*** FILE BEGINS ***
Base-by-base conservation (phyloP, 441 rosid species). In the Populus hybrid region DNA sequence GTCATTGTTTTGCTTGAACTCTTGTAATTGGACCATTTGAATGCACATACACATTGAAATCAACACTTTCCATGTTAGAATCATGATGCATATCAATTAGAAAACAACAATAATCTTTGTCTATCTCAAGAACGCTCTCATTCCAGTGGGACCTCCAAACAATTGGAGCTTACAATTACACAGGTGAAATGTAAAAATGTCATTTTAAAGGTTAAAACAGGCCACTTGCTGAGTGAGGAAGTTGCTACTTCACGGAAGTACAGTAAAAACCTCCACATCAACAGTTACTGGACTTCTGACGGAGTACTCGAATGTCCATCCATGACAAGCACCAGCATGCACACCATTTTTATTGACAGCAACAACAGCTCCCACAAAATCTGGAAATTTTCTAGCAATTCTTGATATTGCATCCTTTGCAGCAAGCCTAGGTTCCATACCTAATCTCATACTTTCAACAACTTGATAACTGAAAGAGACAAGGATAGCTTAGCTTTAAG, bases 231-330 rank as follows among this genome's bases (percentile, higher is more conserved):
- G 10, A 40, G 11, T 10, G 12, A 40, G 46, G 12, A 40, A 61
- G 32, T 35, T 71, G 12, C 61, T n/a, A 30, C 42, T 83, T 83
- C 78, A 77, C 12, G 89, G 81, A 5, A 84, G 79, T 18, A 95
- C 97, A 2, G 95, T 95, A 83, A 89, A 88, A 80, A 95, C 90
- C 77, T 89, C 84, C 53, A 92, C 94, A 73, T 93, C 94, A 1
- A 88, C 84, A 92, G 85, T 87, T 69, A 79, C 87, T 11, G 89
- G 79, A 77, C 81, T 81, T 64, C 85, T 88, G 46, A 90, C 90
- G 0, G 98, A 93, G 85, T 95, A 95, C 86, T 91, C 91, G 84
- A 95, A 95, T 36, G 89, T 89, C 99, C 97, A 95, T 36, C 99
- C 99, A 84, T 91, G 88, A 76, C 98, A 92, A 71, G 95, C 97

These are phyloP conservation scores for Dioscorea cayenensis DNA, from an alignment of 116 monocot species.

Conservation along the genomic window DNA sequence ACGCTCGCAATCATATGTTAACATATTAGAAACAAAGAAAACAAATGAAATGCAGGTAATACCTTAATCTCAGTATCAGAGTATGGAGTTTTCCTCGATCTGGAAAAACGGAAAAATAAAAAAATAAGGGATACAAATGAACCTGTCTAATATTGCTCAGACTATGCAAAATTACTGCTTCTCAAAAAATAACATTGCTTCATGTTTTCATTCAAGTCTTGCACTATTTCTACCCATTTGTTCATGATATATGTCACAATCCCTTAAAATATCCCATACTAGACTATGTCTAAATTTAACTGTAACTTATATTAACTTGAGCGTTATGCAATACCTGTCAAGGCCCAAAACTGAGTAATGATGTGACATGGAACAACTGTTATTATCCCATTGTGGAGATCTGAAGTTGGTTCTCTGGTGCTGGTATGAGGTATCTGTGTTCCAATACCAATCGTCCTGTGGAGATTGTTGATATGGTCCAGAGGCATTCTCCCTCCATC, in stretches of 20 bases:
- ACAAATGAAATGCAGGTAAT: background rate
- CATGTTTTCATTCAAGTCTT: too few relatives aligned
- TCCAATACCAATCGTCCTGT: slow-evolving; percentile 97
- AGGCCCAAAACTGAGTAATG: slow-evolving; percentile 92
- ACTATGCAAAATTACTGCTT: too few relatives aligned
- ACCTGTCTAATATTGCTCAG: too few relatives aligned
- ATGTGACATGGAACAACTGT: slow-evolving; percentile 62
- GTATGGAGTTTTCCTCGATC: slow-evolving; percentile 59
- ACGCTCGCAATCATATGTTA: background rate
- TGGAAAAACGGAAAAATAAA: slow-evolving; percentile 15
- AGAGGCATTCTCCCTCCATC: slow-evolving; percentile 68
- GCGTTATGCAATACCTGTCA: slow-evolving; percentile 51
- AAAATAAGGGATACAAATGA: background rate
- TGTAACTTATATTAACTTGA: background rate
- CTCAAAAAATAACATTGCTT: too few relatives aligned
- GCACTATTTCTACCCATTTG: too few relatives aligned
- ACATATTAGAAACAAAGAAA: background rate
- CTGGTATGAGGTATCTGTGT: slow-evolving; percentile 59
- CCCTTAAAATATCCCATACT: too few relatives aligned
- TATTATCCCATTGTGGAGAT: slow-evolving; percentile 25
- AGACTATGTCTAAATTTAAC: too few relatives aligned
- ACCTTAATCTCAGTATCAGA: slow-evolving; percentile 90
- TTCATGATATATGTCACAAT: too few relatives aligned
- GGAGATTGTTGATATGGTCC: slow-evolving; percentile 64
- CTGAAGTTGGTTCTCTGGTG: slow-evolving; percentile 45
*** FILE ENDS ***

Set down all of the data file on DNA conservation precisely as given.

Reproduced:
Base-by-base conservation (phyloP, 441 rosid species). In the Populus hybrid region DNA sequence GTCATTGTTTTGCTTGAACTCTTGTAATTGGACCATTTGAATGCACATACACATTGAAATCAACACTTTCCATGTTAGAATCATGATGCATATCAATTAGAAAACAACAATAATCTTTGTCTATCTCAAGAACGCTCTCATTCCAGTGGGACCTCCAAACAATTGGAGCTTACAATTACACAGGTGAAATGTAAAAATGTCATTTTAAAGGTTAAAACAGGCCACTTGCTGAGTGAGGAAGTTGCTACTTCACGGAAGTACAGTAAAAACCTCCACATCAACAGTTACTGGACTTCTGACGGAGTACTCGAATGTCCATCCATGACAAGCACCAGCATGCACACCATTTTTATTGACAGCAACAACAGCTCCCACAAAATCTGGAAATTTTCTAGCAATTCTTGATATTGCATCCTTTGCAGCAAGCCTAGGTTCCATACCTAATCTCATACTTTCAACAACTTGATAACTGAAAGAGACAAGGATAGCTTAGCTTTAAG, bases 231-330 rank as follows among this genome's bases (percentile, higher is more conserved):
- G 10, A 40, G 11, T 10, G 12, A 40, G 46, G 12, A 40, A 61
- G 32, T 35, T 71, G 12, C 61, T n/a, A 30, C 42, T 83, T 83
- C 78, A 77, C 12, G 89, G 81, A 5, A 84, G 79, T 18, A 95
- C 97, A 2, G 95, T 95, A 83, A 89, A 88, A 80, A 95, C 90
- C 77, T 89, C 84, C 53, A 92, C 94, A 73, T 93, C 94, A 1
- A 88, C 84, A 92, G 85, T 87, T 69, A 79, C 87, T 11, G 89
- G 79, A 77, C 81, T 81, T 64, C 85, T 88, G 46, A 90, C 90
- G 0, G 98, A 93, G 85, T 95, A 95, C 86, T 91, C 91, G 84
- A 95, A 95, T 36, G 89, T 89, C 99, C 97, A 95, T 36, C 99
- C 99, A 84, T 91, G 88, A 76, C 98, A 92, A 71, G 95, C 97

These are phyloP conservation scores for Dioscorea cayenensis DNA, from an alignment of 116 monocot species.

Conservation along the genomic window DNA sequence ACGCTCGCAATCATATGTTAACATATTAGAAACAAAGAAAACAAATGAAATGCAGGTAATACCTTAATCTCAGTATCAGAGTATGGAGTTTTCCTCGATCTGGAAAAACGGAAAAATAAAAAAATAAGGGATACAAATGAACCTGTCTAATATTGCTCAGACTATGCAAAATTACTGCTTCTCAAAAAATAACATTGCTTCATGTTTTCATTCAAGTCTTGCACTATTTCTACCCATTTGTTCATGATATATGTCACAATCCCTTAAAATATCCCATACTAGACTATGTCTAAATTTAACTGTAACTTATATTAACTTGAGCGTTATGCAATACCTGTCAAGGCCCAAAACTGAGTAATGATGTGACATGGAACAACTGTTATTATCCCATTGTGGAGATCTGAAGTTGGTTCTCTGGTGCTGGTATGAGGTATCTGTGTTCCAATACCAATCGTCCTGTGGAGATTGTTGATATGGTCCAGAGGCATTCTCCCTCCATC, in stretches of 20 bases:
- ACAAATGAAATGCAGGTAAT: background rate
- CATGTTTTCATTCAAGTCTT: too few relatives aligned
- TCCAATACCAATCGTCCTGT: slow-evolving; percentile 97
- AGGCCCAAAACTGAGTAATG: slow-evolving; percentile 92
- ACTATGCAAAATTACTGCTT: too few relatives aligned
- ACCTGTCTAATATTGCTCAG: too few relatives aligned
- ATGTGACATGGAACAACTGT: slow-evolving; percentile 62
- GTATGGAGTTTTCCTCGATC: slow-evolving; percentile 59
- ACGCTCGCAATCATATGTTA: background rate
- TGGAAAAACGGAAAAATAAA: slow-evolving; percentile 15
- AGAGGCATTCTCCCTCCATC: slow-evolving; percentile 68
- GCGTTATGCAATACCTGTCA: slow-evolving; percentile 51
- AAAATAAGGGATACAAATGA: background rate
- TGTAACTTATATTAACTTGA: background rate
- CTCAAAAAATAACATTGCTT: too few relatives aligned
- GCACTATTTCTACCCATTTG: too few relatives aligned
- ACATATTAGAAACAAAGAAA: background rate
- CTGGTATGAGGTATCTGTGT: slow-evolving; percentile 59
- CCCTTAAAATATCCCATACT: too few relatives aligned
- TATTATCCCATTGTGGAGAT: slow-evolving; percentile 25
- AGACTATGTCTAAATTTAAC: too few relatives aligned
- ACCTTAATCTCAGTATCAGA: slow-evolving; percentile 90
- TTCATGATATATGTCACAAT: too few relatives aligned
- GGAGATTGTTGATATGGTCC: slow-evolving; percentile 64
- CTGAAGTTGGTTCTCTGGTG: slow-evolving; percentile 45